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MORE: U.S. pairs skater back from life-threatening condition

Pairs Short Program
1. Sui Wenjing/Han Cong (CHN) — 81.23
2. Aliona Savchenko/Bruno Massot (GER) — 79.84
3. Yevgenia Tarasova/Vladimir Morozov (RUS) — 79.37
8. Alexa Scimeca Knierim/Christopher Knierim (USA) — 72.17
20. Haven Denney/Brandon Frazier (USA) — 56.23

Missy Franklin out due to shoulder surgeries

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Missy Franklin is sidelined from swimming competition for an undisclosed period of time to recover from surgeries on both of her shoulders due to bursitis, according to her social media.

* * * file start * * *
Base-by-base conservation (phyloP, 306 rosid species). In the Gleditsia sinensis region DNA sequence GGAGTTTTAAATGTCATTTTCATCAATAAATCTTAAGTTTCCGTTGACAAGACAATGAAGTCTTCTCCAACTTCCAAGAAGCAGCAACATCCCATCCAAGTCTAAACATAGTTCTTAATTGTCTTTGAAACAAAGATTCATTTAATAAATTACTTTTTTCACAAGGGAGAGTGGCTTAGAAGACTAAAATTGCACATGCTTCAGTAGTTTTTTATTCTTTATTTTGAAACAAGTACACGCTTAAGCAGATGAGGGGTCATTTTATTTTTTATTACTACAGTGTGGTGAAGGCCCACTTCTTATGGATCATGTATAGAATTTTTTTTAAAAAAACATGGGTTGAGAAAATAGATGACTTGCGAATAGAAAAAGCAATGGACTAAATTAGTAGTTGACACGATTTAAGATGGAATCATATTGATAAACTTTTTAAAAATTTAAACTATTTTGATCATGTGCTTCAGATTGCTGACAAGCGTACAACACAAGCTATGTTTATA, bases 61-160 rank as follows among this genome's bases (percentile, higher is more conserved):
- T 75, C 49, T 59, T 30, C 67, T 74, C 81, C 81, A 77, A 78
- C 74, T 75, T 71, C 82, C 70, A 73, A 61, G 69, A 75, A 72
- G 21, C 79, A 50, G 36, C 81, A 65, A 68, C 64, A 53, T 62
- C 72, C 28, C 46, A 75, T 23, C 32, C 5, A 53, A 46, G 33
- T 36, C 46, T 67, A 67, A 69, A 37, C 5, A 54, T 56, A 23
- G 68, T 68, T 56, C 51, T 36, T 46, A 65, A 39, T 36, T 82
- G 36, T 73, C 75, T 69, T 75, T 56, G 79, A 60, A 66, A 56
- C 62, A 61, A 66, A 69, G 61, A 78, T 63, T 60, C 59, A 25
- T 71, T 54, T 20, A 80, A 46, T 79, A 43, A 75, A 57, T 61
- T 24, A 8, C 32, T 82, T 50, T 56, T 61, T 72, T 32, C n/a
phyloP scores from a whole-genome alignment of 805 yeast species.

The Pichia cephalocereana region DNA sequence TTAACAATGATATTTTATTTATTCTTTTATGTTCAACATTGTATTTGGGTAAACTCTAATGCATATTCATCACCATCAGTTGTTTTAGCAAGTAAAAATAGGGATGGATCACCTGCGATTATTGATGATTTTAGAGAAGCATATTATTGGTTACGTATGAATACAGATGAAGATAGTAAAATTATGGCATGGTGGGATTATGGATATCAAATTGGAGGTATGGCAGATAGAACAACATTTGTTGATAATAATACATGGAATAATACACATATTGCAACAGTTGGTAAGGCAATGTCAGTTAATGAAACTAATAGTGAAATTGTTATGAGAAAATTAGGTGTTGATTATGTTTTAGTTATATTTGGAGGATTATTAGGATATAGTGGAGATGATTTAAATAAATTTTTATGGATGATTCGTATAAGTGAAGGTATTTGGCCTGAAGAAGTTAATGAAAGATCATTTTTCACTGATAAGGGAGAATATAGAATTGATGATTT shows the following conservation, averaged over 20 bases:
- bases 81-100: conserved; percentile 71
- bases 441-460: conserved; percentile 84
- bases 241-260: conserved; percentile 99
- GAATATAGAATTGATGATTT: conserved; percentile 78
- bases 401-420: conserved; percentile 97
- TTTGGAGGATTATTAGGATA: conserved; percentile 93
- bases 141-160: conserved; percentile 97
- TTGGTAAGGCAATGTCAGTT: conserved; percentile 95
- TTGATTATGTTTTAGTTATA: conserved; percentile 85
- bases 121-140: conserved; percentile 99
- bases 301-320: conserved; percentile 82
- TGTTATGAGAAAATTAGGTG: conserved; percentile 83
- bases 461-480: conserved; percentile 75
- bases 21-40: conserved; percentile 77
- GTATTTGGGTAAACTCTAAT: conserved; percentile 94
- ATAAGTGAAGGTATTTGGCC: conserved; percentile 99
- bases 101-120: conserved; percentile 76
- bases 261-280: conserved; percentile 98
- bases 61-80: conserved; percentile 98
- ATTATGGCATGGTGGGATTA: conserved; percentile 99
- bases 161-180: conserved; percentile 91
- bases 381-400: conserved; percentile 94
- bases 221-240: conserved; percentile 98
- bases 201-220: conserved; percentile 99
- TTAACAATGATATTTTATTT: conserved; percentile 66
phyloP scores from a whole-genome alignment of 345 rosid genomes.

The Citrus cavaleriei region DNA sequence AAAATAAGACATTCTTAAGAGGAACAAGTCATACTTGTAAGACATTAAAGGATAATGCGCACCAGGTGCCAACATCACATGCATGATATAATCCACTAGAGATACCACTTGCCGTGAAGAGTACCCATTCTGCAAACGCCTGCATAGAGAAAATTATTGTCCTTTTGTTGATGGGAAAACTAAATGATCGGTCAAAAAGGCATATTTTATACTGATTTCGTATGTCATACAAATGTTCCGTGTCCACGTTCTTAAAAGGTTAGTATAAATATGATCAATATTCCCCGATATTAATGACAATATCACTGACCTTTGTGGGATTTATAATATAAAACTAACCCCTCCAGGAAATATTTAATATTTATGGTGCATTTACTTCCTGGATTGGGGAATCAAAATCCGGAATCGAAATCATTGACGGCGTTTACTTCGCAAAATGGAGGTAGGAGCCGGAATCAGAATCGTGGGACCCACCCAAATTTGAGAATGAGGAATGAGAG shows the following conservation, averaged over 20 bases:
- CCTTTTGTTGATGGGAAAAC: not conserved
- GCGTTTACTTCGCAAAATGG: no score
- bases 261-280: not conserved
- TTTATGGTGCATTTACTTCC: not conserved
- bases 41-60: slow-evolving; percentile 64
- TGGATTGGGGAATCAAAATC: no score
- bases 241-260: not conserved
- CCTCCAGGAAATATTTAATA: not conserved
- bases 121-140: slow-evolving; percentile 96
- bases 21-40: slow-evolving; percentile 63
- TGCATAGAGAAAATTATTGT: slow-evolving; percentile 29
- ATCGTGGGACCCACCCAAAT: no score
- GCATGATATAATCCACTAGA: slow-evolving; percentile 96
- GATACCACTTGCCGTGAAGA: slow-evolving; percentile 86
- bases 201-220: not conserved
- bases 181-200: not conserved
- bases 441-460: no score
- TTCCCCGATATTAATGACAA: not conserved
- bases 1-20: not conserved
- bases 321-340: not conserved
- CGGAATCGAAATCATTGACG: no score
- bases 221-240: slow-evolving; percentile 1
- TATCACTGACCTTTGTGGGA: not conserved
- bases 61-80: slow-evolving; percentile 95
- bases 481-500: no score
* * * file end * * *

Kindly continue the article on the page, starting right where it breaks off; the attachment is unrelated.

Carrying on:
“This is what’s best for me to come stronger than ever,” was posted on Franklin’s Instagram. “I’m so far from being done with this sport.”

The five-time Olympic champion was diagnosed in early January following an MRI, underwent surgeries that month and has returned to limited training.

Franklin, who has not raced since the Rio Olympics, will not compete in the next USA Swimming Pro Series meet in Mesa, Ariz., in two weeks.

Her return date is not set.

The U.S. Championships are in June in Indianapolis and serve as a qualifying meet for the world championships in Budapest in July.